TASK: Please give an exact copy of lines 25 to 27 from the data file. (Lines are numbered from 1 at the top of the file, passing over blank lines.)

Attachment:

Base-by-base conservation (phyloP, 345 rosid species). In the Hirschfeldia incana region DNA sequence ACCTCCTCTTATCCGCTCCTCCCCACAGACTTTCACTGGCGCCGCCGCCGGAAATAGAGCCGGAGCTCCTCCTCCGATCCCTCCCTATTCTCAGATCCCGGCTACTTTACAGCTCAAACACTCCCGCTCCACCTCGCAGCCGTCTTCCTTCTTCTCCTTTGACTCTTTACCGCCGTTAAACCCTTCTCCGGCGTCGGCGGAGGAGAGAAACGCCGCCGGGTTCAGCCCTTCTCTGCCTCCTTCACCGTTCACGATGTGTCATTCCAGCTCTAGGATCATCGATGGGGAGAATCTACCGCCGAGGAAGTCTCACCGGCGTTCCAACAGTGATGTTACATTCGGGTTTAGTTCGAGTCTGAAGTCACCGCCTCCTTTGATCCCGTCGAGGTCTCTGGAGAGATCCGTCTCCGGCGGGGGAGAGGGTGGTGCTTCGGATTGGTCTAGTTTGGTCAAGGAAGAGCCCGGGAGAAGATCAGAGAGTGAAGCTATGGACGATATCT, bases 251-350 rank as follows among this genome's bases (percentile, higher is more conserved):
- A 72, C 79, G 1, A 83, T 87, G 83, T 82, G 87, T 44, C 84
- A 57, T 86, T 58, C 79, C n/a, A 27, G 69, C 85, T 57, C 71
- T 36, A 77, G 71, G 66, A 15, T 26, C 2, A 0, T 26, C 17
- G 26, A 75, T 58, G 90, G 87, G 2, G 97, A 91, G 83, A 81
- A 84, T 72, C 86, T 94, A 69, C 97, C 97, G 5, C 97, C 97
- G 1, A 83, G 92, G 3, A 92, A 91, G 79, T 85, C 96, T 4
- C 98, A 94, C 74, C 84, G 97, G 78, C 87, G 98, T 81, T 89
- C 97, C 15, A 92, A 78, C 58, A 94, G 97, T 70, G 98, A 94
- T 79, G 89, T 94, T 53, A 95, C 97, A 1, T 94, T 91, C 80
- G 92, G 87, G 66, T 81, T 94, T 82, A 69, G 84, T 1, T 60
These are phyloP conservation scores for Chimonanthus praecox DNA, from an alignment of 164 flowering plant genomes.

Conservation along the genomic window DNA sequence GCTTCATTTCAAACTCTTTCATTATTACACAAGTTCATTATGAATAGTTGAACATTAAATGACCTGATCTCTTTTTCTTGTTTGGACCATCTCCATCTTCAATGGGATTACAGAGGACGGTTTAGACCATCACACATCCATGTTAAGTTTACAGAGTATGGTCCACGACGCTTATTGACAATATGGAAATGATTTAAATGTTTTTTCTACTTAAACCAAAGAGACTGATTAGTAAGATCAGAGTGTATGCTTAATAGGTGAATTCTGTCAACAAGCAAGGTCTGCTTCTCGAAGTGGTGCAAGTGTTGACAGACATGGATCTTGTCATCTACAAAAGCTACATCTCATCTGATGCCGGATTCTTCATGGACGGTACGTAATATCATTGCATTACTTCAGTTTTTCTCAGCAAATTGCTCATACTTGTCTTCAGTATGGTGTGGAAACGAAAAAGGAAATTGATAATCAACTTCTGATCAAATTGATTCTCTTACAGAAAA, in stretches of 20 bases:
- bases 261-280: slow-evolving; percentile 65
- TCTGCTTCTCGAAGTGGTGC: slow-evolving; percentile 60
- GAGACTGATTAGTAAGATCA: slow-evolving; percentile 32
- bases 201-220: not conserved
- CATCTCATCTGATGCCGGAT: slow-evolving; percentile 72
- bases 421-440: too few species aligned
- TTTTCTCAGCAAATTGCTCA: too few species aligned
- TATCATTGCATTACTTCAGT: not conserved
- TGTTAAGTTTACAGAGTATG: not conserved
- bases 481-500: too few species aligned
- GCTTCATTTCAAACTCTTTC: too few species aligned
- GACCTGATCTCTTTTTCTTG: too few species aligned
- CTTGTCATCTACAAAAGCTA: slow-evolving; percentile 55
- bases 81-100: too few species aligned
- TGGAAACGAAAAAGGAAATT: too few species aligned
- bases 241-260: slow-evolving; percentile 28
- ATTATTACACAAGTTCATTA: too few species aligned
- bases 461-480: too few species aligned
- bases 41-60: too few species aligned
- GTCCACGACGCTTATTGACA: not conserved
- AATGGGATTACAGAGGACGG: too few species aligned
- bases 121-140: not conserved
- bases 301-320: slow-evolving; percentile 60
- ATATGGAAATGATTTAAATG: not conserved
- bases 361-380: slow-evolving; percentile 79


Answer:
- GACCTGATCTCTTTTTCTTG: too few species aligned
- CTTGTCATCTACAAAAGCTA: slow-evolving; percentile 55
- bases 81-100: too few species aligned